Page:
I’ve spent a lot of time talking about the plants, but the true genius of the place really emerges from the integration of the plantings with the structural and material changes that define a lot of the spaces. The overlooks, seating areas and ampitheatres are amazing destinations in their own right, particularly how they frame something as mundane and omnipresent as a New York Street as a spectacle worthy of a lengthy observation.
A tunnel through which trains once trundled is reinterpreted as a cafe space, and periodically the tracks re-emerge as a datum to remind the visitor of why this place was originally built. The entrances and exits provide another compelling experience and reminder of the true nature of the place. The experience of running up a flight of stairs to reach a crowded, elevated train platform is turned on its head as the visitor emerges into a peaceful, diverse and choreographed garden.
There is a large open turf space for lounging around or possibly for events. The High Line prohibits jogging, cycling, or other sport activities, and with good reason. There are cycling art and sculpture exhibits that inhabit the space at various intervals, adding another layer of interest.
In places vines drape over the sides of the structure, showing a cool willingness to blur the edges of the High Line and its urban context. It is already possible to see how the contemporary aesthetic of the High Line is reflected in the bout of new condominium towers and billboards that address visitors to the space, selling potential buyers on this amazing amenity that they could be living above right now. This stands out as a contrast to the older buildings that saw no need to make their ass ends presentable for an abandoned freight line, some of which have now been gussied up with art, screened from view, or reinforced with security fences.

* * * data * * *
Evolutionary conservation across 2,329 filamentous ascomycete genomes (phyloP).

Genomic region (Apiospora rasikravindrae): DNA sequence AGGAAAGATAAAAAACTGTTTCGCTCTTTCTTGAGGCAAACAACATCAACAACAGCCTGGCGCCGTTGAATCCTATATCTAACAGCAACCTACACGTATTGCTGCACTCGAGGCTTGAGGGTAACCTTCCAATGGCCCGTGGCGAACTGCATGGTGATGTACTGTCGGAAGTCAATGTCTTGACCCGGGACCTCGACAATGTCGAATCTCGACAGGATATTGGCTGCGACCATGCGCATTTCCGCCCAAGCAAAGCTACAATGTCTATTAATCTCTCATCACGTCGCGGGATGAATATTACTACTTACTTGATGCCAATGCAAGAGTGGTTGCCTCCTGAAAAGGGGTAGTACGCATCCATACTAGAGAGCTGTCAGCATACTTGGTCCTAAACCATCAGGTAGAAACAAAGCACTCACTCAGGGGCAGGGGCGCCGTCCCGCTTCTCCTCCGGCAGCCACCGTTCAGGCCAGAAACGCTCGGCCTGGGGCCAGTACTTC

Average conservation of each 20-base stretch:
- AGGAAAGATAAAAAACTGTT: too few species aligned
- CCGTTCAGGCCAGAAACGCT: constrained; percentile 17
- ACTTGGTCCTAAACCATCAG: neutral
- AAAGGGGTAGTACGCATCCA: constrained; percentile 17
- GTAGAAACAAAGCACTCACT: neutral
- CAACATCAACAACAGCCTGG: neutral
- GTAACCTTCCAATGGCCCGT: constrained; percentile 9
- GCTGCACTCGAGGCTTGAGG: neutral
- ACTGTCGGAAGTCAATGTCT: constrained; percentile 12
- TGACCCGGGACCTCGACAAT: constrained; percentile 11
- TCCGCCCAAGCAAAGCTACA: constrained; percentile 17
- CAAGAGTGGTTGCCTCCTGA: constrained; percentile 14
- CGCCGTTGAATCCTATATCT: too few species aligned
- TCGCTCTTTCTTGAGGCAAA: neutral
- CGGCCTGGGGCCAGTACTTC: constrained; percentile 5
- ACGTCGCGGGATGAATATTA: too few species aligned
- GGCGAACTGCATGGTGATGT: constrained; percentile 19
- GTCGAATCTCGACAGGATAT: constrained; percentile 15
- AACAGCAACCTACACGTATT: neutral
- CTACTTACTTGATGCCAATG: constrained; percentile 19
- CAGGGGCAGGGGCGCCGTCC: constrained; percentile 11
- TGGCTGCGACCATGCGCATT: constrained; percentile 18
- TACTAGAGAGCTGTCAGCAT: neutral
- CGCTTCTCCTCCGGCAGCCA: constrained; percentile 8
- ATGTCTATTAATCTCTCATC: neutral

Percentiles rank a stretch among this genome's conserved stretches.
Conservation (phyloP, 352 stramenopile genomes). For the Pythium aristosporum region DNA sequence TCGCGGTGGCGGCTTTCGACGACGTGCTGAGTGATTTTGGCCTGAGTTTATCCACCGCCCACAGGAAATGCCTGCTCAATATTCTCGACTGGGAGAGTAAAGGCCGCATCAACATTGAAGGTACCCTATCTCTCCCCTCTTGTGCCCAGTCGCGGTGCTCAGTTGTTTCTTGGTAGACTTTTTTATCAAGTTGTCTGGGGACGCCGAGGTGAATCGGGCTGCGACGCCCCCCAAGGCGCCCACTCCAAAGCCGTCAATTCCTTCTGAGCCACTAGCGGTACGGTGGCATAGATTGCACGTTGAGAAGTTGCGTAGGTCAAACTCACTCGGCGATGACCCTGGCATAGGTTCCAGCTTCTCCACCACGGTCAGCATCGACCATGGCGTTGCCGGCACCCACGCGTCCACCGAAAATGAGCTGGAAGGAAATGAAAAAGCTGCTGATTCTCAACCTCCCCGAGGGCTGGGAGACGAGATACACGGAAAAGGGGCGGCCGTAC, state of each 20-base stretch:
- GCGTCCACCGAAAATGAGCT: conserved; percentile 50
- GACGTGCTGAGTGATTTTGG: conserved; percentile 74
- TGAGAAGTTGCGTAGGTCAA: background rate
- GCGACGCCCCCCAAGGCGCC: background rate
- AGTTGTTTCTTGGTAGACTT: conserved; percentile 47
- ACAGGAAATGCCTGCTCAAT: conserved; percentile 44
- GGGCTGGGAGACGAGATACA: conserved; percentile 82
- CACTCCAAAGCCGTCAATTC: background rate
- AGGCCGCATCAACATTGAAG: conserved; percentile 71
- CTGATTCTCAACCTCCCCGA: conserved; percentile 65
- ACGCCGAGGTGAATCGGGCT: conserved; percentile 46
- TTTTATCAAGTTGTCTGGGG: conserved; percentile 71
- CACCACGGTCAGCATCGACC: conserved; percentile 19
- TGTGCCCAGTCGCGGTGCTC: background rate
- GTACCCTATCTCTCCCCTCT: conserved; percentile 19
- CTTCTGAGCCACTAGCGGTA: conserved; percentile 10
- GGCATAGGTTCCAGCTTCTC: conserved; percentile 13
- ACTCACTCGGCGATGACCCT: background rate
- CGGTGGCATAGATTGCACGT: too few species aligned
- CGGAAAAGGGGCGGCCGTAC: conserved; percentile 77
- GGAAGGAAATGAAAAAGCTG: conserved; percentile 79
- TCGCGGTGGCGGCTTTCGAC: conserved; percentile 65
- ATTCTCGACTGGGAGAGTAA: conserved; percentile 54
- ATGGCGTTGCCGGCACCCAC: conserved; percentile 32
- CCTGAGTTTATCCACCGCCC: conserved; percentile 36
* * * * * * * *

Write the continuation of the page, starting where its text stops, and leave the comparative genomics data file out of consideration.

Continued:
As a space, the High Line is not unprecedented, but it certainly blew me out of the water. I’ve never been to a landscape before that was so tightly designed to create a compelling user experience. Towards the end, we came to a large and muddy construction site, where a massive machine was driving pylons deep into the foundation of what I can only assume would be a new high rise of some sort. At the end of the line, the loud clang of the pylon driver and the sounds of the street once again intruded on our experience. Rather than head down there, we turned around and walked all the way back the way we came.